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Module DescriptorSchool of Computer Science and Statistics

Module CodeST2004
Module NameAPPLIED PROBABILITY I
Module Short Title
ECTS5
Semester TaughtMichaelmas
Contact Hours

Lecture hours: 27, Lab hours: 5, Total hours: 33

Module PersonnelDr. Bernardo Nipoti
Learning Outcomes

Students will have the ability:

  • to analyse problems by means of a Monte Carlo approach
  • to formalise and solve probability problems
  • to use the language of random variables, their expected values and their probability distributions
  • to use conditional distributions
  • to deal with special families of probability distribution
  • to understand the concepts involved in simple and linear regression analysis
Learning Aims

In this course we will first take a problem-based approach that replaces mathematics with the use of random numbers in a spreadsheet, by following what is known as the Monte Carlo method. This approach will allow students to rapidly acquire the facility to model complex random systems. We will subsequently learn the language of probability which can sometimes by-pass the algorithms, or render them more efficient. We introduce the formal language of probability theory, we will get familiar with special families of probability distributions and investigate their properties. Finally we will introduce the notions of simple linear regression.

Module Content

Specific topics addressed in this module include:

  • Monte Carlo approach
  • Empirical Law of Large Numbers 
  • True and pseudo random number generation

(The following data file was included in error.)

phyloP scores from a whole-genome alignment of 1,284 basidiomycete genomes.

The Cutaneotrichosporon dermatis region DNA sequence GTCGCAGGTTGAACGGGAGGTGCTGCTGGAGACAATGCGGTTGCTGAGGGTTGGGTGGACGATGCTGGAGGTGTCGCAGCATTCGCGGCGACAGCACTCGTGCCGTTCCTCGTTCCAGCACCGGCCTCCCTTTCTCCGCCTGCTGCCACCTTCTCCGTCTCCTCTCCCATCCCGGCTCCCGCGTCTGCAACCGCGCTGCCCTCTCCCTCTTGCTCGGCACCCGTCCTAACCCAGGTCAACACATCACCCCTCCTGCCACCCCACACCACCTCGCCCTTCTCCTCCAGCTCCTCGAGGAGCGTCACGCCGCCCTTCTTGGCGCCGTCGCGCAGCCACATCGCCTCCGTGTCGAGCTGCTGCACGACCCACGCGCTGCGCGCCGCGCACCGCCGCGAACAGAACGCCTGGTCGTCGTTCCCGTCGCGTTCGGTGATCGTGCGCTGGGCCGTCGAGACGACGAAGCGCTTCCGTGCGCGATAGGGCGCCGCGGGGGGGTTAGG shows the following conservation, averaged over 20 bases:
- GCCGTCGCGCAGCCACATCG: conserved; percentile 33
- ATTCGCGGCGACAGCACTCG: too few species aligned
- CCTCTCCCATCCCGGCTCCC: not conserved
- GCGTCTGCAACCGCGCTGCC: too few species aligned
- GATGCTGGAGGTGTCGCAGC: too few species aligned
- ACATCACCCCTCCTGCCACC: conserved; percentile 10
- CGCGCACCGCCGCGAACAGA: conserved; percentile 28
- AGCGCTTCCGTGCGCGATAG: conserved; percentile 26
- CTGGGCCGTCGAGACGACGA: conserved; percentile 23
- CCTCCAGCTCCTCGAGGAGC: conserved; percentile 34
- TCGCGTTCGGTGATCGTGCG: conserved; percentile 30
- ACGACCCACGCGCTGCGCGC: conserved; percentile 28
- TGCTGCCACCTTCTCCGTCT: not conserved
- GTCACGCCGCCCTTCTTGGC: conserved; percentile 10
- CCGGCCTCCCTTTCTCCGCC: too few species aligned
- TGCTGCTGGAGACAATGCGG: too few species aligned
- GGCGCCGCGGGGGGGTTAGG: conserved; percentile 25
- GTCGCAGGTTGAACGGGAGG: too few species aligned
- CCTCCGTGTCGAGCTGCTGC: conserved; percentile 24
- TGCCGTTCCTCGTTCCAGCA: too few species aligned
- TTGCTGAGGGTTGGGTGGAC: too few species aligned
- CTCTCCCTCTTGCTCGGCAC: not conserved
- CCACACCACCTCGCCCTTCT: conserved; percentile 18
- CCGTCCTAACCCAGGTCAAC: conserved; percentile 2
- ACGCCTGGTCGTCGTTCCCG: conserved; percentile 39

• Generation of random permutations
  • Frequentist probability
  • Axiomatic foundations of probability
  • Derivation of basic rules of probability from axioms
  • Independence of events
  • Conditional probability
  • Law of conditional probability
  • Bayes theorem
  • Random variables and their distributions
  • Expectation and its properties
  • Independent random variables
  • Transformations of random variables
  • Special families of discrete and continuous distributions
  • Connection between distributions
  • Markov inequality and Chebyschev inequality
  • Joint probability mass function, Marginal distributions
  • Covariance and correlation
  • Simple linear regression model
Recommended Reading List

Main text: Tijms, “Understanding Probability”, Cambridge 2012.

Additional material will be provided when needed.

Module Prerequisites

Elementary mathematics including integration. 

Assessment Details

Exam (80%), one compulsory group project (20%) Supplemental: 100% Exam

Module Website
Academic Year of Data2017/18